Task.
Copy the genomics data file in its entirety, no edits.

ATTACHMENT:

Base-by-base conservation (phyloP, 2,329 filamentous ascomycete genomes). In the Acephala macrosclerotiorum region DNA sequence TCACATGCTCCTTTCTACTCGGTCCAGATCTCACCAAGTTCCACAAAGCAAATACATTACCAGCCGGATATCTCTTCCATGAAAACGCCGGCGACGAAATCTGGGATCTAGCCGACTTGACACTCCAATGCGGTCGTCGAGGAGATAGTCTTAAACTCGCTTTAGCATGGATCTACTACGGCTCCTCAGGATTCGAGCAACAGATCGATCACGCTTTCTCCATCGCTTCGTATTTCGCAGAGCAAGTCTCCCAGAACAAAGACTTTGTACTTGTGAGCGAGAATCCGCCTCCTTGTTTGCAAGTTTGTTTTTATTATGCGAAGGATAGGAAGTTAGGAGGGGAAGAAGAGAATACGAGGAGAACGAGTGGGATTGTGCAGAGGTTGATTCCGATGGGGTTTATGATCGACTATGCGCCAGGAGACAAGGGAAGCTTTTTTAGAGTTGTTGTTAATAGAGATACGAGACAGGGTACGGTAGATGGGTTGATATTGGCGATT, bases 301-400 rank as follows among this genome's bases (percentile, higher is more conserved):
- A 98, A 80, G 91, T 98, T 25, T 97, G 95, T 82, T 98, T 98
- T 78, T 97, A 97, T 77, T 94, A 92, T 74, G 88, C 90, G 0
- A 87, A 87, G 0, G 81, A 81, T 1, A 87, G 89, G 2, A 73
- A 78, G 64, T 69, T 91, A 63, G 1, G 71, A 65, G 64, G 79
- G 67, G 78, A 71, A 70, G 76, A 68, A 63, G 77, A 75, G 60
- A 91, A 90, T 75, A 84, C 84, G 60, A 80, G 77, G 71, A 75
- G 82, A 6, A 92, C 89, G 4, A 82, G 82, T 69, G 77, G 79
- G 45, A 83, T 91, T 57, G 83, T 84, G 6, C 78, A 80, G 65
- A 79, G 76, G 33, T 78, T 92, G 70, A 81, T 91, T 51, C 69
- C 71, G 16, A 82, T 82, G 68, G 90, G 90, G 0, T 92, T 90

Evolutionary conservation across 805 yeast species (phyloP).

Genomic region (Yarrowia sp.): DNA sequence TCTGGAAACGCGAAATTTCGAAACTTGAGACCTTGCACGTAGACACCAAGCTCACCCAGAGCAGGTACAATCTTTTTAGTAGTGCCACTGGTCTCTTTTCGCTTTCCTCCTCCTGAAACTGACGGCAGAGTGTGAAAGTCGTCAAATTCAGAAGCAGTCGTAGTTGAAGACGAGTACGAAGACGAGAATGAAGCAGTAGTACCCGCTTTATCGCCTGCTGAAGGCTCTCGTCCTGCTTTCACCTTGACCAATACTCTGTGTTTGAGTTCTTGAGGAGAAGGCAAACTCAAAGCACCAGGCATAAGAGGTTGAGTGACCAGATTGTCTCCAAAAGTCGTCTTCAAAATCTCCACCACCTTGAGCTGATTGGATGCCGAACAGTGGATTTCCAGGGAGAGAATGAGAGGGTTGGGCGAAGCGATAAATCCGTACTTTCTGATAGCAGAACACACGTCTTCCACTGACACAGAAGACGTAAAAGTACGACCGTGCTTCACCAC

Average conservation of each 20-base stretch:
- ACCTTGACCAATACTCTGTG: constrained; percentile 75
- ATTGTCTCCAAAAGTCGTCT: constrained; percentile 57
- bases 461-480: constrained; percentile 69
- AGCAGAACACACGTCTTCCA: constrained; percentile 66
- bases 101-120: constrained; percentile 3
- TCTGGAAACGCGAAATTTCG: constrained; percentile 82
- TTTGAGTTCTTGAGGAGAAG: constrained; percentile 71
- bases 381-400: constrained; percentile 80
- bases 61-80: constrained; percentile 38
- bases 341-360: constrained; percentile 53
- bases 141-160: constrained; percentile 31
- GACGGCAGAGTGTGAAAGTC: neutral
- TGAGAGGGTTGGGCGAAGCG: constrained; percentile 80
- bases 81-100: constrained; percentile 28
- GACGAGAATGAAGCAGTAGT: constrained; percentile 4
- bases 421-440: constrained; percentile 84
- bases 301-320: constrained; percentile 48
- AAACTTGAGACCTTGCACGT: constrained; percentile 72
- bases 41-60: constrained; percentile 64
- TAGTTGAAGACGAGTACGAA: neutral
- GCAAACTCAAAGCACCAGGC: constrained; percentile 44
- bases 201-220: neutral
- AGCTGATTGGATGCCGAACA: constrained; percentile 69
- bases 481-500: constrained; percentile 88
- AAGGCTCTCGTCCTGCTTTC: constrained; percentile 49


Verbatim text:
Base-by-base conservation (phyloP, 2,329 filamentous ascomycete genomes). In the Acephala macrosclerotiorum region DNA sequence TCACATGCTCCTTTCTACTCGGTCCAGATCTCACCAAGTTCCACAAAGCAAATACATTACCAGCCGGATATCTCTTCCATGAAAACGCCGGCGACGAAATCTGGGATCTAGCCGACTTGACACTCCAATGCGGTCGTCGAGGAGATAGTCTTAAACTCGCTTTAGCATGGATCTACTACGGCTCCTCAGGATTCGAGCAACAGATCGATCACGCTTTCTCCATCGCTTCGTATTTCGCAGAGCAAGTCTCCCAGAACAAAGACTTTGTACTTGTGAGCGAGAATCCGCCTCCTTGTTTGCAAGTTTGTTTTTATTATGCGAAGGATAGGAAGTTAGGAGGGGAAGAAGAGAATACGAGGAGAACGAGTGGGATTGTGCAGAGGTTGATTCCGATGGGGTTTATGATCGACTATGCGCCAGGAGACAAGGGAAGCTTTTTTAGAGTTGTTGTTAATAGAGATACGAGACAGGGTACGGTAGATGGGTTGATATTGGCGATT, bases 301-400 rank as follows among this genome's bases (percentile, higher is more conserved):
- A 98, A 80, G 91, T 98, T 25, T 97, G 95, T 82, T 98, T 98
- T 78, T 97, A 97, T 77, T 94, A 92, T 74, G 88, C 90, G 0
- A 87, A 87, G 0, G 81, A 81, T 1, A 87, G 89, G 2, A 73
- A 78, G 64, T 69, T 91, A 63, G 1, G 71, A 65, G 64, G 79
- G 67, G 78, A 71, A 70, G 76, A 68, A 63, G 77, A 75, G 60
- A 91, A 90, T 75, A 84, C 84, G 60, A 80, G 77, G 71, A 75
- G 82, A 6, A 92, C 89, G 4, A 82, G 82, T 69, G 77, G 79
- G 45, A 83, T 91, T 57, G 83, T 84, G 6, C 78, A 80, G 65
- A 79, G 76, G 33, T 78, T 92, G 70, A 81, T 91, T 51, C 69
- C 71, G 16, A 82, T 82, G 68, G 90, G 90, G 0, T 92, T 90

Evolutionary conservation across 805 yeast species (phyloP).

Genomic region (Yarrowia sp.): DNA sequence TCTGGAAACGCGAAATTTCGAAACTTGAGACCTTGCACGTAGACACCAAGCTCACCCAGAGCAGGTACAATCTTTTTAGTAGTGCCACTGGTCTCTTTTCGCTTTCCTCCTCCTGAAACTGACGGCAGAGTGTGAAAGTCGTCAAATTCAGAAGCAGTCGTAGTTGAAGACGAGTACGAAGACGAGAATGAAGCAGTAGTACCCGCTTTATCGCCTGCTGAAGGCTCTCGTCCTGCTTTCACCTTGACCAATACTCTGTGTTTGAGTTCTTGAGGAGAAGGCAAACTCAAAGCACCAGGCATAAGAGGTTGAGTGACCAGATTGTCTCCAAAAGTCGTCTTCAAAATCTCCACCACCTTGAGCTGATTGGATGCCGAACAGTGGATTTCCAGGGAGAGAATGAGAGGGTTGGGCGAAGCGATAAATCCGTACTTTCTGATAGCAGAACACACGTCTTCCACTGACACAGAAGACGTAAAAGTACGACCGTGCTTCACCAC

Average conservation of each 20-base stretch:
- ACCTTGACCAATACTCTGTG: constrained; percentile 75
- ATTGTCTCCAAAAGTCGTCT: constrained; percentile 57
- bases 461-480: constrained; percentile 69
- AGCAGAACACACGTCTTCCA: constrained; percentile 66
- bases 101-120: constrained; percentile 3
- TCTGGAAACGCGAAATTTCG: constrained; percentile 82
- TTTGAGTTCTTGAGGAGAAG: constrained; percentile 71
- bases 381-400: constrained; percentile 80
- bases 61-80: constrained; percentile 38
- bases 341-360: constrained; percentile 53
- bases 141-160: constrained; percentile 31
- GACGGCAGAGTGTGAAAGTC: neutral
- TGAGAGGGTTGGGCGAAGCG: constrained; percentile 80
- bases 81-100: constrained; percentile 28
- GACGAGAATGAAGCAGTAGT: constrained; percentile 4
- bases 421-440: constrained; percentile 84
- bases 301-320: constrained; percentile 48
- AAACTTGAGACCTTGCACGT: constrained; percentile 72
- bases 41-60: constrained; percentile 64
- TAGTTGAAGACGAGTACGAA: neutral
- GCAAACTCAAAGCACCAGGC: constrained; percentile 44
- bases 201-220: neutral
- AGCTGATTGGATGCCGAACA: constrained; percentile 69
- bases 481-500: constrained; percentile 88
- AAGGCTCTCGTCCTGCTTTC: constrained; percentile 49